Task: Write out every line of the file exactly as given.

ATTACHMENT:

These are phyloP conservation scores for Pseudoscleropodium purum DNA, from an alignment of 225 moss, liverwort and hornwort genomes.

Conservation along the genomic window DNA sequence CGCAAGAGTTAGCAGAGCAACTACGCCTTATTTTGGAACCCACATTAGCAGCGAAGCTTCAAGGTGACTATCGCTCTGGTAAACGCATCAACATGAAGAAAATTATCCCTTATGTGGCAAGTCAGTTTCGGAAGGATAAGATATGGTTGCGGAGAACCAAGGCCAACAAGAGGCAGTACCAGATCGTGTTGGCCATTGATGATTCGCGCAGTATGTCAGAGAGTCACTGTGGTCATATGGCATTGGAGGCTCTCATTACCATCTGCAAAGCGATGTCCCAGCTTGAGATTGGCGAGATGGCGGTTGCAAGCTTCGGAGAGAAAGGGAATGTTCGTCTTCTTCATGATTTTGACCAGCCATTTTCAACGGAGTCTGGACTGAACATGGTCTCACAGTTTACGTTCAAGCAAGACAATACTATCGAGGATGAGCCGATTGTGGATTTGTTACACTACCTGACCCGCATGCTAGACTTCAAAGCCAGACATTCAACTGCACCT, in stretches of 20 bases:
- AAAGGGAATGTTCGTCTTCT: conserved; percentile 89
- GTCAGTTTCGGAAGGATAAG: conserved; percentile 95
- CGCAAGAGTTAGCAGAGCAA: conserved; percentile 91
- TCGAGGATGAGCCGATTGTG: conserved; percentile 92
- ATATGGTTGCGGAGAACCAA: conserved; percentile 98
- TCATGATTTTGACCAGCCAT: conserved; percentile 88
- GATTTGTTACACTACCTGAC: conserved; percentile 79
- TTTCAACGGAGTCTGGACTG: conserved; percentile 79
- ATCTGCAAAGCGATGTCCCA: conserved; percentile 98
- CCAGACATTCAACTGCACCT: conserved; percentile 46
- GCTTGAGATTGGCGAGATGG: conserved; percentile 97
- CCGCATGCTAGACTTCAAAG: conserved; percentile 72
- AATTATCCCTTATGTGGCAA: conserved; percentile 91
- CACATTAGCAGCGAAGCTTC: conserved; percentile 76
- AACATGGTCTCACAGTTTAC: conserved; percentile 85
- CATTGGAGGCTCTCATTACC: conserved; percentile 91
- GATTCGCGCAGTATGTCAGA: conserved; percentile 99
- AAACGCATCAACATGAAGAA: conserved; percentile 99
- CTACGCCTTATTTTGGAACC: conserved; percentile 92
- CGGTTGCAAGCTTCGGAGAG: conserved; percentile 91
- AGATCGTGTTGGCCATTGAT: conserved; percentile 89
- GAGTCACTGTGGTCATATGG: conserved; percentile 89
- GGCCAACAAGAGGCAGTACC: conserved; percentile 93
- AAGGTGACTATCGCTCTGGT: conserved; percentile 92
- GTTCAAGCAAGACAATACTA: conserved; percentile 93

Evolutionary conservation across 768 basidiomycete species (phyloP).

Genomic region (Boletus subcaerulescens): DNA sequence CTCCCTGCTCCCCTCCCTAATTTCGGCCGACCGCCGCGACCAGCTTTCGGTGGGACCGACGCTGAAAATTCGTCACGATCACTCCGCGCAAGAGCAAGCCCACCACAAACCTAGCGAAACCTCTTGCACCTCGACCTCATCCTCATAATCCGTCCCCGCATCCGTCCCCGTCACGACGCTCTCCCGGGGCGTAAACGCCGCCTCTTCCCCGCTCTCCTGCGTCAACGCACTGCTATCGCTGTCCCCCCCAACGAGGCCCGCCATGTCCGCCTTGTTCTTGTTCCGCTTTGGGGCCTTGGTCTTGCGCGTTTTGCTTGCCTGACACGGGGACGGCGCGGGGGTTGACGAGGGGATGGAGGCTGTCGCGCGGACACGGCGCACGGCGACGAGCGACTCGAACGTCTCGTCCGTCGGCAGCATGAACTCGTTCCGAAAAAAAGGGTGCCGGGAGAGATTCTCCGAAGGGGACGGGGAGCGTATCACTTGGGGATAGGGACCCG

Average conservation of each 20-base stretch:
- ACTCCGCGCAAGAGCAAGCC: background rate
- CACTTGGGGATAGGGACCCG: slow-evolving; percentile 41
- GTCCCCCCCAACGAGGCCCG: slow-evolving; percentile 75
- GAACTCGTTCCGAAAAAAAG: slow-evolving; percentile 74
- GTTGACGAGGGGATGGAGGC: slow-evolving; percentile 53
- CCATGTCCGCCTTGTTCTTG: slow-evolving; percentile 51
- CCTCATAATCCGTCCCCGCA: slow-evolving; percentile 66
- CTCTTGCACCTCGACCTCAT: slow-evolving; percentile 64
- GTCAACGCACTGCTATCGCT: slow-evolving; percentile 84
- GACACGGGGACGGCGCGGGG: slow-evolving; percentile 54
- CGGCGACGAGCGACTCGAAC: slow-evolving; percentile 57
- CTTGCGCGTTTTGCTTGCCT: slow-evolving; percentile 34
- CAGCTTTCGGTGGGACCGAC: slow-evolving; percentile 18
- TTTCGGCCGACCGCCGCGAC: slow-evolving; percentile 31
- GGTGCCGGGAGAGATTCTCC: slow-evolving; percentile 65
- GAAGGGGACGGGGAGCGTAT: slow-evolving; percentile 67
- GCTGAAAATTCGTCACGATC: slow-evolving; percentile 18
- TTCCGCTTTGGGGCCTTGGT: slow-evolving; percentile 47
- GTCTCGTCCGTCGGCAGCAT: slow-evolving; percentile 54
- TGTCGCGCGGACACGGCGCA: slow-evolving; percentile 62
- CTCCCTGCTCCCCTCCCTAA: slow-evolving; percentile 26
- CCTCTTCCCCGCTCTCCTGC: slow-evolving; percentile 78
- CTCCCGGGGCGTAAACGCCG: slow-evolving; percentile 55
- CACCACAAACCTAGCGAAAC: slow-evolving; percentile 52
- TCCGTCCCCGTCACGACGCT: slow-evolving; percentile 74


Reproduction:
These are phyloP conservation scores for Pseudoscleropodium purum DNA, from an alignment of 225 moss, liverwort and hornwort genomes.

Conservation along the genomic window DNA sequence CGCAAGAGTTAGCAGAGCAACTACGCCTTATTTTGGAACCCACATTAGCAGCGAAGCTTCAAGGTGACTATCGCTCTGGTAAACGCATCAACATGAAGAAAATTATCCCTTATGTGGCAAGTCAGTTTCGGAAGGATAAGATATGGTTGCGGAGAACCAAGGCCAACAAGAGGCAGTACCAGATCGTGTTGGCCATTGATGATTCGCGCAGTATGTCAGAGAGTCACTGTGGTCATATGGCATTGGAGGCTCTCATTACCATCTGCAAAGCGATGTCCCAGCTTGAGATTGGCGAGATGGCGGTTGCAAGCTTCGGAGAGAAAGGGAATGTTCGTCTTCTTCATGATTTTGACCAGCCATTTTCAACGGAGTCTGGACTGAACATGGTCTCACAGTTTACGTTCAAGCAAGACAATACTATCGAGGATGAGCCGATTGTGGATTTGTTACACTACCTGACCCGCATGCTAGACTTCAAAGCCAGACATTCAACTGCACCT, in stretches of 20 bases:
- AAAGGGAATGTTCGTCTTCT: conserved; percentile 89
- GTCAGTTTCGGAAGGATAAG: conserved; percentile 95
- CGCAAGAGTTAGCAGAGCAA: conserved; percentile 91
- TCGAGGATGAGCCGATTGTG: conserved; percentile 92
- ATATGGTTGCGGAGAACCAA: conserved; percentile 98
- TCATGATTTTGACCAGCCAT: conserved; percentile 88
- GATTTGTTACACTACCTGAC: conserved; percentile 79
- TTTCAACGGAGTCTGGACTG: conserved; percentile 79
- ATCTGCAAAGCGATGTCCCA: conserved; percentile 98
- CCAGACATTCAACTGCACCT: conserved; percentile 46
- GCTTGAGATTGGCGAGATGG: conserved; percentile 97
- CCGCATGCTAGACTTCAAAG: conserved; percentile 72
- AATTATCCCTTATGTGGCAA: conserved; percentile 91
- CACATTAGCAGCGAAGCTTC: conserved; percentile 76
- AACATGGTCTCACAGTTTAC: conserved; percentile 85
- CATTGGAGGCTCTCATTACC: conserved; percentile 91
- GATTCGCGCAGTATGTCAGA: conserved; percentile 99
- AAACGCATCAACATGAAGAA: conserved; percentile 99
- CTACGCCTTATTTTGGAACC: conserved; percentile 92
- CGGTTGCAAGCTTCGGAGAG: conserved; percentile 91
- AGATCGTGTTGGCCATTGAT: conserved; percentile 89
- GAGTCACTGTGGTCATATGG: conserved; percentile 89
- GGCCAACAAGAGGCAGTACC: conserved; percentile 93
- AAGGTGACTATCGCTCTGGT: conserved; percentile 92
- GTTCAAGCAAGACAATACTA: conserved; percentile 93

Evolutionary conservation across 768 basidiomycete species (phyloP).

Genomic region (Boletus subcaerulescens): DNA sequence CTCCCTGCTCCCCTCCCTAATTTCGGCCGACCGCCGCGACCAGCTTTCGGTGGGACCGACGCTGAAAATTCGTCACGATCACTCCGCGCAAGAGCAAGCCCACCACAAACCTAGCGAAACCTCTTGCACCTCGACCTCATCCTCATAATCCGTCCCCGCATCCGTCCCCGTCACGACGCTCTCCCGGGGCGTAAACGCCGCCTCTTCCCCGCTCTCCTGCGTCAACGCACTGCTATCGCTGTCCCCCCCAACGAGGCCCGCCATGTCCGCCTTGTTCTTGTTCCGCTTTGGGGCCTTGGTCTTGCGCGTTTTGCTTGCCTGACACGGGGACGGCGCGGGGGTTGACGAGGGGATGGAGGCTGTCGCGCGGACACGGCGCACGGCGACGAGCGACTCGAACGTCTCGTCCGTCGGCAGCATGAACTCGTTCCGAAAAAAAGGGTGCCGGGAGAGATTCTCCGAAGGGGACGGGGAGCGTATCACTTGGGGATAGGGACCCG

Average conservation of each 20-base stretch:
- ACTCCGCGCAAGAGCAAGCC: background rate
- CACTTGGGGATAGGGACCCG: slow-evolving; percentile 41
- GTCCCCCCCAACGAGGCCCG: slow-evolving; percentile 75
- GAACTCGTTCCGAAAAAAAG: slow-evolving; percentile 74
- GTTGACGAGGGGATGGAGGC: slow-evolving; percentile 53
- CCATGTCCGCCTTGTTCTTG: slow-evolving; percentile 51
- CCTCATAATCCGTCCCCGCA: slow-evolving; percentile 66
- CTCTTGCACCTCGACCTCAT: slow-evolving; percentile 64
- GTCAACGCACTGCTATCGCT: slow-evolving; percentile 84
- GACACGGGGACGGCGCGGGG: slow-evolving; percentile 54
- CGGCGACGAGCGACTCGAAC: slow-evolving; percentile 57
- CTTGCGCGTTTTGCTTGCCT: slow-evolving; percentile 34
- CAGCTTTCGGTGGGACCGAC: slow-evolving; percentile 18
- TTTCGGCCGACCGCCGCGAC: slow-evolving; percentile 31
- GGTGCCGGGAGAGATTCTCC: slow-evolving; percentile 65
- GAAGGGGACGGGGAGCGTAT: slow-evolving; percentile 67
- GCTGAAAATTCGTCACGATC: slow-evolving; percentile 18
- TTCCGCTTTGGGGCCTTGGT: slow-evolving; percentile 47
- GTCTCGTCCGTCGGCAGCAT: slow-evolving; percentile 54
- TGTCGCGCGGACACGGCGCA: slow-evolving; percentile 62
- CTCCCTGCTCCCCTCCCTAA: slow-evolving; percentile 26
- CCTCTTCCCCGCTCTCCTGC: slow-evolving; percentile 78
- CTCCCGGGGCGTAAACGCCG: slow-evolving; percentile 55
- CACCACAAACCTAGCGAAAC: slow-evolving; percentile 52
- TCCGTCCCCGTCACGACGCT: slow-evolving; percentile 74